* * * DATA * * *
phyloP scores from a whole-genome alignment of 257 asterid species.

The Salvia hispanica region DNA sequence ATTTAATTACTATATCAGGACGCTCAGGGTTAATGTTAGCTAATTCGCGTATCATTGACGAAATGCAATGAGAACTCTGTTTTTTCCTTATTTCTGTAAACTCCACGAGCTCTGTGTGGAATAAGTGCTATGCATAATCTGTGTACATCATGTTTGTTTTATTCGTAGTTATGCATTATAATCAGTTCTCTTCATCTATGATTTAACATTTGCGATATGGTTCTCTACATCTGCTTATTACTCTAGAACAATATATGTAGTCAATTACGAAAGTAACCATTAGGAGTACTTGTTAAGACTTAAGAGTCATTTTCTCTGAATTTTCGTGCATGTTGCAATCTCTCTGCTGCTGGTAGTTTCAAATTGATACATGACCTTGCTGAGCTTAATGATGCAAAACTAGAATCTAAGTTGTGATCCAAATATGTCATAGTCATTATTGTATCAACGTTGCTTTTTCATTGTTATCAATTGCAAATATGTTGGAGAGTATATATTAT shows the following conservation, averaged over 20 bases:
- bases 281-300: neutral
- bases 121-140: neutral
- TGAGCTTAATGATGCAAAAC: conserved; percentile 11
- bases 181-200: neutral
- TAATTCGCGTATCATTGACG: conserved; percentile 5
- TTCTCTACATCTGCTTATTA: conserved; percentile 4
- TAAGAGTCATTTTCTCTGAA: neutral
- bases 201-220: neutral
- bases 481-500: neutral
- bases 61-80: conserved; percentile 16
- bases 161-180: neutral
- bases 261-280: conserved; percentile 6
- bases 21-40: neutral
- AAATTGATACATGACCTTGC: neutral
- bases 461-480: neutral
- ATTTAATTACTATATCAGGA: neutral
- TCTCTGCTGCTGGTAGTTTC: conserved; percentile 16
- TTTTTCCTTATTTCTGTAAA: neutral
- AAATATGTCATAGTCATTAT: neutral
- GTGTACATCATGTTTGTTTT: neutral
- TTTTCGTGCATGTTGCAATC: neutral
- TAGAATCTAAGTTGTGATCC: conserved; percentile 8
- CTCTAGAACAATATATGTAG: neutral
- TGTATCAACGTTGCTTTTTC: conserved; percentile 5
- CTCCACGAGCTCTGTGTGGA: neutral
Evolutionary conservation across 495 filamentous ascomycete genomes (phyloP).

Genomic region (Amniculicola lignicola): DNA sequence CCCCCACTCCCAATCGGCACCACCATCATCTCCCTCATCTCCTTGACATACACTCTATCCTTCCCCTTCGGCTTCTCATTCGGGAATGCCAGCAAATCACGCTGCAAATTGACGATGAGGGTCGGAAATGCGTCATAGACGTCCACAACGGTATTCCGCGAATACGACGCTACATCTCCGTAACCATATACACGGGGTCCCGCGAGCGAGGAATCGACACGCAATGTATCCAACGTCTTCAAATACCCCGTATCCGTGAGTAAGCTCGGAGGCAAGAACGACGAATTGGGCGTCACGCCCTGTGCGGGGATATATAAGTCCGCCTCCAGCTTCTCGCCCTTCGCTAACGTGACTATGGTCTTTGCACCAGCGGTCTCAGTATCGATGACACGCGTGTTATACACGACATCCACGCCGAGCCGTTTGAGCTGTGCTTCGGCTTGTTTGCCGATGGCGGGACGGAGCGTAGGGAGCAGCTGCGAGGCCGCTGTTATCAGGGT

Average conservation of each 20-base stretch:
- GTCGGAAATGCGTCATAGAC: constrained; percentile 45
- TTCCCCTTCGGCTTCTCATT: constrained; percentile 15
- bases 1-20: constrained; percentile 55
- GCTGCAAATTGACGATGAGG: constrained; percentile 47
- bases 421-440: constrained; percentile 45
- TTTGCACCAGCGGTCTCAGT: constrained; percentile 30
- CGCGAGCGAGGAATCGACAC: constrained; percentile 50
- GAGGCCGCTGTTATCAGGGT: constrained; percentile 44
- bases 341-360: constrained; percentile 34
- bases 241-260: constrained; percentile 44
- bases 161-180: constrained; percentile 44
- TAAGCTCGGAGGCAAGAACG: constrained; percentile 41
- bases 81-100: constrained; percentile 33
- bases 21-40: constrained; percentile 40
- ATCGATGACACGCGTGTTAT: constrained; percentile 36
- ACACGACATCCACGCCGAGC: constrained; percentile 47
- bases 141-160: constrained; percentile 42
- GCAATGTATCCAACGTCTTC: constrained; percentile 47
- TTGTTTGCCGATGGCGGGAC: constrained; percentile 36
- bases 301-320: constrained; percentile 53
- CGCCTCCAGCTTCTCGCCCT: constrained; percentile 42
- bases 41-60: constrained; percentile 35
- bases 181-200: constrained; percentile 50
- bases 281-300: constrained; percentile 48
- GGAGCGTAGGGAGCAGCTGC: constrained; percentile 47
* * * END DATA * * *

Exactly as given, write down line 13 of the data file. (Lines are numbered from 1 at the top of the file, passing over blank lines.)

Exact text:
- bases 161-180: neutral